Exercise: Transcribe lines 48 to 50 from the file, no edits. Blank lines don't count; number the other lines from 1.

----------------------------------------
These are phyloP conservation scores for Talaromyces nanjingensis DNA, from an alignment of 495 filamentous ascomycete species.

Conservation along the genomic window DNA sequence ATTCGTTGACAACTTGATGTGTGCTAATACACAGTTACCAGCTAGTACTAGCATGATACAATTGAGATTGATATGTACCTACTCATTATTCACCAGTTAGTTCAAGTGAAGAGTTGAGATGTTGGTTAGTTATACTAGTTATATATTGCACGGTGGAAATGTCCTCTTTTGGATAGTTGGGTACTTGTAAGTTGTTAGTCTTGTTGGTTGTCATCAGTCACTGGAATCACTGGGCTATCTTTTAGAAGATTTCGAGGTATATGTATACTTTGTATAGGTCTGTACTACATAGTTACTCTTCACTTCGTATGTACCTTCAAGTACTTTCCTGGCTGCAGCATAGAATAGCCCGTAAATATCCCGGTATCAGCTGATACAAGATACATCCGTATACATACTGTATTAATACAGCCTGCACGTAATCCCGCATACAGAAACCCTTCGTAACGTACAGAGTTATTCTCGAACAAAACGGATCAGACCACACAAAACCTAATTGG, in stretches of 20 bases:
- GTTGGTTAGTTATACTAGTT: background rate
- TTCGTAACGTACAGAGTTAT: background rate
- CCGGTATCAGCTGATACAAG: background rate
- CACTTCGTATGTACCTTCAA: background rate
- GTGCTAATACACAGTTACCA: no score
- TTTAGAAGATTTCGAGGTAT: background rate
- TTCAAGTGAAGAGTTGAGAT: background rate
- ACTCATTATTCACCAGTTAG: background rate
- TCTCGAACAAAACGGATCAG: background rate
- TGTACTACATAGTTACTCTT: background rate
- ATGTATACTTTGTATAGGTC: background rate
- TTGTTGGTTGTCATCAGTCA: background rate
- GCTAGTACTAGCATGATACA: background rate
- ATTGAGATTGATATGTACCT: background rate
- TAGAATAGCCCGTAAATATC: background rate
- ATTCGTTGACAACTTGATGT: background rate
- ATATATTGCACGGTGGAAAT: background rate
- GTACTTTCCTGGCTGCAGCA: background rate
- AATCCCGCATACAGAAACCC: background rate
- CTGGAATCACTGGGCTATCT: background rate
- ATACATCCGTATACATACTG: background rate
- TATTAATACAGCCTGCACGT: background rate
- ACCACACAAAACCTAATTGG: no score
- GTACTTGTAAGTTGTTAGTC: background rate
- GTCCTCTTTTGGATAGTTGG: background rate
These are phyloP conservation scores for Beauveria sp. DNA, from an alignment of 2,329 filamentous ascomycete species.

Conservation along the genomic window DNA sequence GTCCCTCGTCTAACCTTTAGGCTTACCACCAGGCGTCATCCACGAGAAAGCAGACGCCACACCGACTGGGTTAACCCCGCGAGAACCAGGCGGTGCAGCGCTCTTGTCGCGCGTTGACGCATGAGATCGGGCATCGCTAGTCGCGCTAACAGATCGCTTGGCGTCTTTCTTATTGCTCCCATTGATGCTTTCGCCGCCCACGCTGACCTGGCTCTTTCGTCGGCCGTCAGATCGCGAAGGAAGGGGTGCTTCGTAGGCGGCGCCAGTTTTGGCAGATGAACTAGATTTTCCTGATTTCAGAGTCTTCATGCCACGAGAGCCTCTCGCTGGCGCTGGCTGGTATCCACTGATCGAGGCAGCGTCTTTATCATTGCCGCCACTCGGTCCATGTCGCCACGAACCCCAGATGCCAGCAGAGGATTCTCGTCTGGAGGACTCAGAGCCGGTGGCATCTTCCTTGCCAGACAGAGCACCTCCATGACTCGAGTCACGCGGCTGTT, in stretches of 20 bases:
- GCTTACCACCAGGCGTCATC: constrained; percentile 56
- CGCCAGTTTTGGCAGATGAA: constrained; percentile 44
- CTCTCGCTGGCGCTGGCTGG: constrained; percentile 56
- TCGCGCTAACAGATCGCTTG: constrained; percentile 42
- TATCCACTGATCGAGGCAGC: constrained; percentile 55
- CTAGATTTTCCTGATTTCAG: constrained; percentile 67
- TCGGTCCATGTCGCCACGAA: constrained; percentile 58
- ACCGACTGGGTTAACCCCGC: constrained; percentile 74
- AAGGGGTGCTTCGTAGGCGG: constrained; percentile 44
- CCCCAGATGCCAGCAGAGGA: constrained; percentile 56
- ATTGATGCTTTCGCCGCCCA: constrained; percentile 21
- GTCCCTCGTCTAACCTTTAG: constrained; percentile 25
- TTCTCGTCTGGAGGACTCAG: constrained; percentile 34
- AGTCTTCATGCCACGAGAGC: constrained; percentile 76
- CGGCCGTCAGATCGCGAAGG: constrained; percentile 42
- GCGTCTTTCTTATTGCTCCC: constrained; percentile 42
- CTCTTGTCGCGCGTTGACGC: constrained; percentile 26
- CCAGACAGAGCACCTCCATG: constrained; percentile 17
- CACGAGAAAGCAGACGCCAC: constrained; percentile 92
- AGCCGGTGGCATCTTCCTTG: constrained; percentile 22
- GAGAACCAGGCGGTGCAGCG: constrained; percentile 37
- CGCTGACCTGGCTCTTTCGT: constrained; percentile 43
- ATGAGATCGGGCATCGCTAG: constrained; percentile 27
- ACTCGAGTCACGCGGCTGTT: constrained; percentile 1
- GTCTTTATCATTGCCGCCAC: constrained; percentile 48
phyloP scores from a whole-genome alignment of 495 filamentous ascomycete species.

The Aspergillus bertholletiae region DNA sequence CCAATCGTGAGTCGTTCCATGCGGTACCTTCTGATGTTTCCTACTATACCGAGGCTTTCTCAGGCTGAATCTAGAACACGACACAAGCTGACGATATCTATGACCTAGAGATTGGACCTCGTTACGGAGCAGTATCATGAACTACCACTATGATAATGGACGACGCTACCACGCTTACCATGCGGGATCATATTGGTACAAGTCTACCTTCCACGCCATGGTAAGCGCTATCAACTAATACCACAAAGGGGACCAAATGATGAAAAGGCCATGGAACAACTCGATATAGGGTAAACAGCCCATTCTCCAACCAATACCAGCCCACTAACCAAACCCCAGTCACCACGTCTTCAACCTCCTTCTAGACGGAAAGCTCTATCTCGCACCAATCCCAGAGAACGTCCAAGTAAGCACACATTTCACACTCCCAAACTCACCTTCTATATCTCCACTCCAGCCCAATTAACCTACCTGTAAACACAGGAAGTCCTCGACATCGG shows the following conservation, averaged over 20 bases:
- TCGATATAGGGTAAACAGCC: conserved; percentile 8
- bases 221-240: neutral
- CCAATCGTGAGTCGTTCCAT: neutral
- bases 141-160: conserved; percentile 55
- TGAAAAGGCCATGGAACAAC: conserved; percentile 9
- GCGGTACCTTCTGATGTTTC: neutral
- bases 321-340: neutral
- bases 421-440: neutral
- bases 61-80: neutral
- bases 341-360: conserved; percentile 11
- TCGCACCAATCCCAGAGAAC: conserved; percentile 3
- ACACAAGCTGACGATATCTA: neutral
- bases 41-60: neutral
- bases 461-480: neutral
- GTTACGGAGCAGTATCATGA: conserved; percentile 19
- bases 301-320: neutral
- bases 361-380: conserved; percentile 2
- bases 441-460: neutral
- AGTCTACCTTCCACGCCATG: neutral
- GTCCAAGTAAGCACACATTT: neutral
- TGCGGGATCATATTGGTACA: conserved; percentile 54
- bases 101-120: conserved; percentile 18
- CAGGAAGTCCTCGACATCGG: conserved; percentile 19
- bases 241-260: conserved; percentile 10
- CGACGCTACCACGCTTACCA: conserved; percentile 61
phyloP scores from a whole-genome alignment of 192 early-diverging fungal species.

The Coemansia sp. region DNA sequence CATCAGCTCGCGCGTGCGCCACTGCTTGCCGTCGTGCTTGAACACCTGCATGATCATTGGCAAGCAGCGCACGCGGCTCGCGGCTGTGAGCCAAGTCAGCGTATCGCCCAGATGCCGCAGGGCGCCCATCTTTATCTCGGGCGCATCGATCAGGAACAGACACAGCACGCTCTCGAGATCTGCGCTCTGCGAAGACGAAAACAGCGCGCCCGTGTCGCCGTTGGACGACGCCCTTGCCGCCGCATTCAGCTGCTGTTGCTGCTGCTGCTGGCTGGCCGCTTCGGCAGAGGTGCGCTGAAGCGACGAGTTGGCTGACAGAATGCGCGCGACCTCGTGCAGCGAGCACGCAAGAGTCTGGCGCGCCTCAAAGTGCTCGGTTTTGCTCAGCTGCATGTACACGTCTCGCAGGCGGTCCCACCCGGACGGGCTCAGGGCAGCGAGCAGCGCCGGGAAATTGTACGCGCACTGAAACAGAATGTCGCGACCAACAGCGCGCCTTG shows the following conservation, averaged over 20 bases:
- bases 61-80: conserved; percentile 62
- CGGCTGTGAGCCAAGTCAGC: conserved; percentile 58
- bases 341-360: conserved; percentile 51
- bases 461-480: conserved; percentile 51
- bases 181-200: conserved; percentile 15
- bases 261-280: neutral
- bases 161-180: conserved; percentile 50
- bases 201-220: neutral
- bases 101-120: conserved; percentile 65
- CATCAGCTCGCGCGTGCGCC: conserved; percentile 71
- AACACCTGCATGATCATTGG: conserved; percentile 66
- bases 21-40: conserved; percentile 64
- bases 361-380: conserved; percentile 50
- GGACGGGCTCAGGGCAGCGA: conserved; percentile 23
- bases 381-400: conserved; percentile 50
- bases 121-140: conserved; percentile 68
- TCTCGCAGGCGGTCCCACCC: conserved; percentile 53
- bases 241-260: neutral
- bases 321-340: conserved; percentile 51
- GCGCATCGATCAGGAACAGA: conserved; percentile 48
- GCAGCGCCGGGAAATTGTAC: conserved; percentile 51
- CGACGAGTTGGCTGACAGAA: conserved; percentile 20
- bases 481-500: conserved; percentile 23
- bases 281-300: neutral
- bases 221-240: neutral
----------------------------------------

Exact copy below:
- CACGAGAAAGCAGACGCCAC: constrained; percentile 92
- AGCCGGTGGCATCTTCCTTG: constrained; percentile 22
- GAGAACCAGGCGGTGCAGCG: constrained; percentile 37